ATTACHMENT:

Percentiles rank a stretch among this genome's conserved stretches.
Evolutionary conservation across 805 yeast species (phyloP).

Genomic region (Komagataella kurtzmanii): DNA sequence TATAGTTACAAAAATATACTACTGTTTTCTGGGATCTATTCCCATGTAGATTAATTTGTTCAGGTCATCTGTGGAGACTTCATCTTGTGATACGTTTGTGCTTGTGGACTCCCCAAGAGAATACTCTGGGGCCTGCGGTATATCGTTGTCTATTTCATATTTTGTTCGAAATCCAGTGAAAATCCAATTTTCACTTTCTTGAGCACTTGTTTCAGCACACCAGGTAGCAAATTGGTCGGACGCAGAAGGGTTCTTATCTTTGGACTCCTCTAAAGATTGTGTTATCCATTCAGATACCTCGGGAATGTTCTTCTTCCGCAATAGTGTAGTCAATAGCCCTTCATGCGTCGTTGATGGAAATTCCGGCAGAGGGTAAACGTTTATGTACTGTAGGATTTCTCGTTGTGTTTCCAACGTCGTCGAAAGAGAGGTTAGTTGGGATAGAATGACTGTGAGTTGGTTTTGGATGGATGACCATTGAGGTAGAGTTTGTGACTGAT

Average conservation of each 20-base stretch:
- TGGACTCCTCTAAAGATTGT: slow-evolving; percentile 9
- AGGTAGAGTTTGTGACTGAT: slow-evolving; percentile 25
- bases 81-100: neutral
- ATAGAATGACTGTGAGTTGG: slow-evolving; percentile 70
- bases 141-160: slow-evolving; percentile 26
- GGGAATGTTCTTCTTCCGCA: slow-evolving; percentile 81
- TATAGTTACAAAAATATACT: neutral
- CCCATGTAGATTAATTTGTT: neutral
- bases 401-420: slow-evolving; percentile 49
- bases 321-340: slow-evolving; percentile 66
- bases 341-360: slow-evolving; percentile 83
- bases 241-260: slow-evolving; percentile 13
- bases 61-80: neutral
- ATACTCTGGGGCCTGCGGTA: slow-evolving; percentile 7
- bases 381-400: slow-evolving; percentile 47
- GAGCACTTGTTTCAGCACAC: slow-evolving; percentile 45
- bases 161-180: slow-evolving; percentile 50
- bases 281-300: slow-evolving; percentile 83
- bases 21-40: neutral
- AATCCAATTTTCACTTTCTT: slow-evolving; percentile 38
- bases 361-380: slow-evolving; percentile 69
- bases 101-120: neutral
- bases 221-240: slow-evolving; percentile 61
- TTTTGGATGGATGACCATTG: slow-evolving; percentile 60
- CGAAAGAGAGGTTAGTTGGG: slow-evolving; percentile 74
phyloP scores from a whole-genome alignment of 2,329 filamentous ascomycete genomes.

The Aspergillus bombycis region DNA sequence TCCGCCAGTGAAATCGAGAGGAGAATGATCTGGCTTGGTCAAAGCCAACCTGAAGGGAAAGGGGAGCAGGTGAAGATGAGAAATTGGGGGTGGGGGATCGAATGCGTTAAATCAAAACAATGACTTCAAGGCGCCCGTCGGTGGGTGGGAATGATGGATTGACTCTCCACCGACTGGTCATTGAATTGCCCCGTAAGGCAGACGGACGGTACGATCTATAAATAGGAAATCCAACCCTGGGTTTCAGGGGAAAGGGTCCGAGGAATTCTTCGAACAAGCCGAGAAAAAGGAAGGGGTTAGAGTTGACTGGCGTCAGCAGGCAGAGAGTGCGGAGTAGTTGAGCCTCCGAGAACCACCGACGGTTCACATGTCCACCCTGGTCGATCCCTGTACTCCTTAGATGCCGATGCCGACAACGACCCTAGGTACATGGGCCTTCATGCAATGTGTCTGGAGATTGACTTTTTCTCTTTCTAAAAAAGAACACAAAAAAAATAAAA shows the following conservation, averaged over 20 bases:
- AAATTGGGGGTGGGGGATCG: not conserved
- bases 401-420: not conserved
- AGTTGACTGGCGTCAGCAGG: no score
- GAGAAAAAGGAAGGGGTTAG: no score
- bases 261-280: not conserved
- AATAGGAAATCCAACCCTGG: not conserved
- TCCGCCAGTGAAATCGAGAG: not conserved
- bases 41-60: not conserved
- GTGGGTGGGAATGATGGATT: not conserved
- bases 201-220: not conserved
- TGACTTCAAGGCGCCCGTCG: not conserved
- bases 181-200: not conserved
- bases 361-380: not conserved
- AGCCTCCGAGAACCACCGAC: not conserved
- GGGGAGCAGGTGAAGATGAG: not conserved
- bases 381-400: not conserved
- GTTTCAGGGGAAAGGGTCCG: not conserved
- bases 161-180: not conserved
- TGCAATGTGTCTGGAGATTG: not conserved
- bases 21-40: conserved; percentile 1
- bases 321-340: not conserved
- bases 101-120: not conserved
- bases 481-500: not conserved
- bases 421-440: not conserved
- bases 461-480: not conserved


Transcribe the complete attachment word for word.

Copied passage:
Percentiles rank a stretch among this genome's conserved stretches.
Evolutionary conservation across 805 yeast species (phyloP).

Genomic region (Komagataella kurtzmanii): DNA sequence TATAGTTACAAAAATATACTACTGTTTTCTGGGATCTATTCCCATGTAGATTAATTTGTTCAGGTCATCTGTGGAGACTTCATCTTGTGATACGTTTGTGCTTGTGGACTCCCCAAGAGAATACTCTGGGGCCTGCGGTATATCGTTGTCTATTTCATATTTTGTTCGAAATCCAGTGAAAATCCAATTTTCACTTTCTTGAGCACTTGTTTCAGCACACCAGGTAGCAAATTGGTCGGACGCAGAAGGGTTCTTATCTTTGGACTCCTCTAAAGATTGTGTTATCCATTCAGATACCTCGGGAATGTTCTTCTTCCGCAATAGTGTAGTCAATAGCCCTTCATGCGTCGTTGATGGAAATTCCGGCAGAGGGTAAACGTTTATGTACTGTAGGATTTCTCGTTGTGTTTCCAACGTCGTCGAAAGAGAGGTTAGTTGGGATAGAATGACTGTGAGTTGGTTTTGGATGGATGACCATTGAGGTAGAGTTTGTGACTGAT

Average conservation of each 20-base stretch:
- TGGACTCCTCTAAAGATTGT: slow-evolving; percentile 9
- AGGTAGAGTTTGTGACTGAT: slow-evolving; percentile 25
- bases 81-100: neutral
- ATAGAATGACTGTGAGTTGG: slow-evolving; percentile 70
- bases 141-160: slow-evolving; percentile 26
- GGGAATGTTCTTCTTCCGCA: slow-evolving; percentile 81
- TATAGTTACAAAAATATACT: neutral
- CCCATGTAGATTAATTTGTT: neutral
- bases 401-420: slow-evolving; percentile 49
- bases 321-340: slow-evolving; percentile 66
- bases 341-360: slow-evolving; percentile 83
- bases 241-260: slow-evolving; percentile 13
- bases 61-80: neutral
- ATACTCTGGGGCCTGCGGTA: slow-evolving; percentile 7
- bases 381-400: slow-evolving; percentile 47
- GAGCACTTGTTTCAGCACAC: slow-evolving; percentile 45
- bases 161-180: slow-evolving; percentile 50
- bases 281-300: slow-evolving; percentile 83
- bases 21-40: neutral
- AATCCAATTTTCACTTTCTT: slow-evolving; percentile 38
- bases 361-380: slow-evolving; percentile 69
- bases 101-120: neutral
- bases 221-240: slow-evolving; percentile 61
- TTTTGGATGGATGACCATTG: slow-evolving; percentile 60
- CGAAAGAGAGGTTAGTTGGG: slow-evolving; percentile 74
phyloP scores from a whole-genome alignment of 2,329 filamentous ascomycete genomes.

The Aspergillus bombycis region DNA sequence TCCGCCAGTGAAATCGAGAGGAGAATGATCTGGCTTGGTCAAAGCCAACCTGAAGGGAAAGGGGAGCAGGTGAAGATGAGAAATTGGGGGTGGGGGATCGAATGCGTTAAATCAAAACAATGACTTCAAGGCGCCCGTCGGTGGGTGGGAATGATGGATTGACTCTCCACCGACTGGTCATTGAATTGCCCCGTAAGGCAGACGGACGGTACGATCTATAAATAGGAAATCCAACCCTGGGTTTCAGGGGAAAGGGTCCGAGGAATTCTTCGAACAAGCCGAGAAAAAGGAAGGGGTTAGAGTTGACTGGCGTCAGCAGGCAGAGAGTGCGGAGTAGTTGAGCCTCCGAGAACCACCGACGGTTCACATGTCCACCCTGGTCGATCCCTGTACTCCTTAGATGCCGATGCCGACAACGACCCTAGGTACATGGGCCTTCATGCAATGTGTCTGGAGATTGACTTTTTCTCTTTCTAAAAAAGAACACAAAAAAAATAAAA shows the following conservation, averaged over 20 bases:
- AAATTGGGGGTGGGGGATCG: not conserved
- bases 401-420: not conserved
- AGTTGACTGGCGTCAGCAGG: no score
- GAGAAAAAGGAAGGGGTTAG: no score
- bases 261-280: not conserved
- AATAGGAAATCCAACCCTGG: not conserved
- TCCGCCAGTGAAATCGAGAG: not conserved
- bases 41-60: not conserved
- GTGGGTGGGAATGATGGATT: not conserved
- bases 201-220: not conserved
- TGACTTCAAGGCGCCCGTCG: not conserved
- bases 181-200: not conserved
- bases 361-380: not conserved
- AGCCTCCGAGAACCACCGAC: not conserved
- GGGGAGCAGGTGAAGATGAG: not conserved
- bases 381-400: not conserved
- GTTTCAGGGGAAAGGGTCCG: not conserved
- bases 161-180: not conserved
- TGCAATGTGTCTGGAGATTG: not conserved
- bases 21-40: conserved; percentile 1
- bases 321-340: not conserved
- bases 101-120: not conserved
- bases 481-500: not conserved
- bases 421-440: not conserved
- bases 461-480: not conserved